The Lightroom before and after function is such a handy tool, because it’s really easy to get carried away editing in Lightroom and forget what the original photo looked like. Before you know it the original photo can look over processed. The quickest way to see before and after in Lightroom, with the original photo next to the edited version, is to press the backslash key [\] on your keyboard in the Develop Module. Then switch it off by using the Lightroom shortcut again.
But you have more options with lots of different ways to see Lightroom before and after, including different view modes, which are really useful. Once you know how to use before and after in Lightroom, you’ll use it a lot! However, one of the best ways to you avoid over processing photos and wasting time editing is to step away from the computer occasionally. Old school, but effective.
Why you should take a break from editing in Lightroom
When editing photos in Lightroom Classic for long periods of time stepping away from the computer occasionally for a few minutes is not just good for your body, it helps your eyes to reset.
During the editing process we get so used to looking at an image and after a time our eyes adjust to the colors so we stop seeing them as they really are. When you walk away and come back to your editing, even just a few minutes later, you’ll see the colors differently. Literally with fresh eyes.
Sometimes it can be a bit of a shock to see what you’ve done to an image. Which is why I like to think of the walk away as a little sanity check.
How to use before and after in Lightroom photo editor – 3 ways!
Another great way to avoid over processing is using the before and after tool in Lightroom photo editor for viewing the unedited version next to the edited photo.
To see Lightroom before and after views of your selected image, you need to be in the Develop Module. Once there you have 3 ways to use the before and after editing options – the shortcut I mentioned at the beginning and two others. Plus you can choose from different view options, which I’ll explain in a moment.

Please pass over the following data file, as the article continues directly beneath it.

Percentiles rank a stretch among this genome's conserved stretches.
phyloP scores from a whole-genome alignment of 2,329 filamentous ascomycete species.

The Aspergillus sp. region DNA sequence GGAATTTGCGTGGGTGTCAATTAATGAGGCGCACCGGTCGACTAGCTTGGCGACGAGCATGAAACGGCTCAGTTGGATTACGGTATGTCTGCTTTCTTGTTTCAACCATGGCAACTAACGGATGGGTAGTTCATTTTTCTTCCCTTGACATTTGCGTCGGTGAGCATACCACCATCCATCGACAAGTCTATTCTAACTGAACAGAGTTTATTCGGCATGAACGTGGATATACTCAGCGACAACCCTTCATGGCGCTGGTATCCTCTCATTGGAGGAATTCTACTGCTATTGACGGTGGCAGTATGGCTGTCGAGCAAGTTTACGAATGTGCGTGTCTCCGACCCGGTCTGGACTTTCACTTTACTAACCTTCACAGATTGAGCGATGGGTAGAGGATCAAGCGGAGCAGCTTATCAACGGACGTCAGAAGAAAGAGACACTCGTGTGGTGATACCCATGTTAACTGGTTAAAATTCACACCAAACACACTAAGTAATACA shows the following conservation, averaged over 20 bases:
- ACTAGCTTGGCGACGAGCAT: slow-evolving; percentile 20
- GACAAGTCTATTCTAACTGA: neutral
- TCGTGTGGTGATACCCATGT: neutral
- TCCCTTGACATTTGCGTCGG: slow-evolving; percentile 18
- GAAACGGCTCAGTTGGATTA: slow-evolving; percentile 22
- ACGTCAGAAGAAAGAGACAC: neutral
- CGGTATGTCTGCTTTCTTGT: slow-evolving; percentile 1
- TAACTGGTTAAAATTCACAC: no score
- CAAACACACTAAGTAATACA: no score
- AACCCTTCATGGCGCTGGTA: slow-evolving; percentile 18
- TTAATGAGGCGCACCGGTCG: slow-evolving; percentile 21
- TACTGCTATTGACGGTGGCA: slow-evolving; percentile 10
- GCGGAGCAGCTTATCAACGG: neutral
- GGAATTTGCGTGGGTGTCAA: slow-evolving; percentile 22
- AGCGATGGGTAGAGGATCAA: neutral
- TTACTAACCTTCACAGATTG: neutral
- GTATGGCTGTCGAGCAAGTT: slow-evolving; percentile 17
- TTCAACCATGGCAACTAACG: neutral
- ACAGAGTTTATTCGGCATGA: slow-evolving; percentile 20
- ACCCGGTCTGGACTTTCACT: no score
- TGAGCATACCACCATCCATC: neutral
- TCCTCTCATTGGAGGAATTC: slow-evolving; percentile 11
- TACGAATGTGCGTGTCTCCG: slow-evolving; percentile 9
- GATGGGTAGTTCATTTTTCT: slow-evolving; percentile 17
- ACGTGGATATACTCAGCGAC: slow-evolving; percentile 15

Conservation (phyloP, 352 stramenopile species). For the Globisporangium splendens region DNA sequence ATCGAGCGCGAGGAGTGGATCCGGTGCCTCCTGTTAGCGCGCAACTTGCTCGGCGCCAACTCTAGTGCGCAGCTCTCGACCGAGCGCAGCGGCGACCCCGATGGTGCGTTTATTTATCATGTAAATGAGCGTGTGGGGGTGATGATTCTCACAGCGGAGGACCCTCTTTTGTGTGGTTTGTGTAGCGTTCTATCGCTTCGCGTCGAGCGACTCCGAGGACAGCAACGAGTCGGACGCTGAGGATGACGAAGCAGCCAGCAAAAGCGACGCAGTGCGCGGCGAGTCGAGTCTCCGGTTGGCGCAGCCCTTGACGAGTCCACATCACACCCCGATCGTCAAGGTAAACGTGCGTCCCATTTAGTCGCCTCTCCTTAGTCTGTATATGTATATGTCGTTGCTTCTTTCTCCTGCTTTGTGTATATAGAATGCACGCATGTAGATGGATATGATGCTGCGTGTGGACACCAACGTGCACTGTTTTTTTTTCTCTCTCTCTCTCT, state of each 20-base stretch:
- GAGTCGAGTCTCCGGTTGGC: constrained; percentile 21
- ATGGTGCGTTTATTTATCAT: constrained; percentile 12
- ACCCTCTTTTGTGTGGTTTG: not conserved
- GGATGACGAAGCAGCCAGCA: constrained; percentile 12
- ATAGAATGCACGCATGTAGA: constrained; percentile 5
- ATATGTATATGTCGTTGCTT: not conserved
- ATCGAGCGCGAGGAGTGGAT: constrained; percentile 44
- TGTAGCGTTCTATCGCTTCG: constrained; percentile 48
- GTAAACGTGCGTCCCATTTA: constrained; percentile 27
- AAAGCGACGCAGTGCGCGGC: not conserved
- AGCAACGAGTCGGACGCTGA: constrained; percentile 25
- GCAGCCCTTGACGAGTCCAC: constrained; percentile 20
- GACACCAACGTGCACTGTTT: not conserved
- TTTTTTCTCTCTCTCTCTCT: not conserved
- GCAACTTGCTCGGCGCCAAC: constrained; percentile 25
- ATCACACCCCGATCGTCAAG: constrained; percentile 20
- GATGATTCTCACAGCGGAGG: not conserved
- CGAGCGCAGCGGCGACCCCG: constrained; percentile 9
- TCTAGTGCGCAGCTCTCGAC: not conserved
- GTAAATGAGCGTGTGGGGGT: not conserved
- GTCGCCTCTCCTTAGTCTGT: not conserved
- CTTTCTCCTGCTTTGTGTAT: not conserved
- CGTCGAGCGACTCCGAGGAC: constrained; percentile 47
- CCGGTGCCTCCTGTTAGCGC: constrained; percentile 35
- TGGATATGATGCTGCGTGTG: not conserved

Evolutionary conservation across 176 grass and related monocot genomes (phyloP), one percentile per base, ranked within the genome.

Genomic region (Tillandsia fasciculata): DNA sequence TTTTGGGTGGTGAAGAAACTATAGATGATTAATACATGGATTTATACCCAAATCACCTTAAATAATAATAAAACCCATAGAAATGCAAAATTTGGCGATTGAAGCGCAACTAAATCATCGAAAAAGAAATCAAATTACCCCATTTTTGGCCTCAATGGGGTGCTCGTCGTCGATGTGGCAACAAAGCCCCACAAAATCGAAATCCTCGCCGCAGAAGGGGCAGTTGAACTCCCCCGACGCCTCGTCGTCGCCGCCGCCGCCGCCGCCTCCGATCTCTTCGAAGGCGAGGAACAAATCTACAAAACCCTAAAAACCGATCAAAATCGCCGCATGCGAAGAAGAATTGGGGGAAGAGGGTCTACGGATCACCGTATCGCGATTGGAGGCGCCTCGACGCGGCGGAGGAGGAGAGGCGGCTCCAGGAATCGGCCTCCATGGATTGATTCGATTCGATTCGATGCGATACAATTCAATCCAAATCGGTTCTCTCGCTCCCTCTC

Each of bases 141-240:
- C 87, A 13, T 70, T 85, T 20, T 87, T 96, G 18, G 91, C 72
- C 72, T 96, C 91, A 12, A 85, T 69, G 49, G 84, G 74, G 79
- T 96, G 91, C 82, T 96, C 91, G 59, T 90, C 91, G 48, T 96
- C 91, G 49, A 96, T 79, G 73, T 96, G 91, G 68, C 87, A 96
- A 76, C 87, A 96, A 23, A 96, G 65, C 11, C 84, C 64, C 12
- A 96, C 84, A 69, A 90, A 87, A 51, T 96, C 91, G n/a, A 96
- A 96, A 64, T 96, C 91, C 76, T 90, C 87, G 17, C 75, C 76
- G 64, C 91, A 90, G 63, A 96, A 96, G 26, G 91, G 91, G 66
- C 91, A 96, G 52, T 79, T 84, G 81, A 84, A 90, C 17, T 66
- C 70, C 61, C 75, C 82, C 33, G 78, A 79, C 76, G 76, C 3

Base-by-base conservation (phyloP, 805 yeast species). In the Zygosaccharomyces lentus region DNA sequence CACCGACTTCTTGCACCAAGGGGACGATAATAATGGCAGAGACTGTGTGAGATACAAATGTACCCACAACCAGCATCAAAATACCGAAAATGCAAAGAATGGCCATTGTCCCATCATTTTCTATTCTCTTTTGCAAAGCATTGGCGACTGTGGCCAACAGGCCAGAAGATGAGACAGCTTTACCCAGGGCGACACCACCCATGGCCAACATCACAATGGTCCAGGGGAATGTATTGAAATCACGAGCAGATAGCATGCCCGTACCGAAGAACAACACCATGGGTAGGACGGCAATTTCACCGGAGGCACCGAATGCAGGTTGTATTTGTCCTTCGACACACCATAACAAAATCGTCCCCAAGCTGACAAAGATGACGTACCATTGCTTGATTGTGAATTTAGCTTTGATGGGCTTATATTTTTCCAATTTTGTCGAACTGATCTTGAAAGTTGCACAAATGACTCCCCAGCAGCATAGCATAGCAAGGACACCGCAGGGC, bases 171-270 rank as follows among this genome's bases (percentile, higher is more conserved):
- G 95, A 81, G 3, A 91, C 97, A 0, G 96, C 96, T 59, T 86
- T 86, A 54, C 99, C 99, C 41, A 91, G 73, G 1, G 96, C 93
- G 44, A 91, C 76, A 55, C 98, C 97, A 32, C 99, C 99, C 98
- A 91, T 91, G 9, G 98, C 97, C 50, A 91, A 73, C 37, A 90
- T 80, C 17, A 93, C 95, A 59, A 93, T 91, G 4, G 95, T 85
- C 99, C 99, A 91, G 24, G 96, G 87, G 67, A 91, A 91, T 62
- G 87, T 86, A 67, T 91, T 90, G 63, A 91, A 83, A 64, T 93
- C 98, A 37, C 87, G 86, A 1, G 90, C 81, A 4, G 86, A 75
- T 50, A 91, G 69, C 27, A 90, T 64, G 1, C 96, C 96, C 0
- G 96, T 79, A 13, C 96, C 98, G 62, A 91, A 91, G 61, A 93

First, I’ll quickly run through the three options and then I’ll show you what I mean with Lightroom before and after examples. (So much easier when you can see!)
1. Using the menu to navigate before and after views
The long way to view before and after is to navigate there using the Lightroom menu. In the menu bar at the top of the screen click:
- then select from: Left/Right or Top/Bottom or Split Screen or Before Only
2. How to use Lightroom before after toolbar to open different views
The second way to see before and after views in Lightroom is through the toolbar, which is visible below the image in the Develop Module. If you can’t see the toolbar, press T on the keyboard to show toolbar. You can switch it off again by pressing T again. You have two options:
- Click the before and after button in the toolbar to cycle through the different views (showing as YY in the image below to represent side by side view)
- Click on the triangle next to the button to open up different before and after view options.
It might not always show as YY, because it depends on the last type of before and after view that was shown. Even if the icon changes, the triangle will always be there to click and select a view of the image.
3. How to use Lightroom before after shortcuts to change views
I’m a big fan of Lightroom keyboard shortcuts to speed up my workflow, so whenever possible I use a keyboard shortcut. Again, you have a selection of before and after views that you can access with shortcut keys. They are:
- \ – (my favorite) to see before only of the whole image press the backspace button. Click again to see the after version, or in other words switch off the before view
- Y – to see the before and after views of the image split in half and arranged side by side (good for vertical images, aka portrait orientation) press the Y button
- ALT or OPTION Y – to see the before and after views of the whole images arranged above and below each other (good for horizontal images, aka landscape orientation) hold down Alt + Y or Option + Y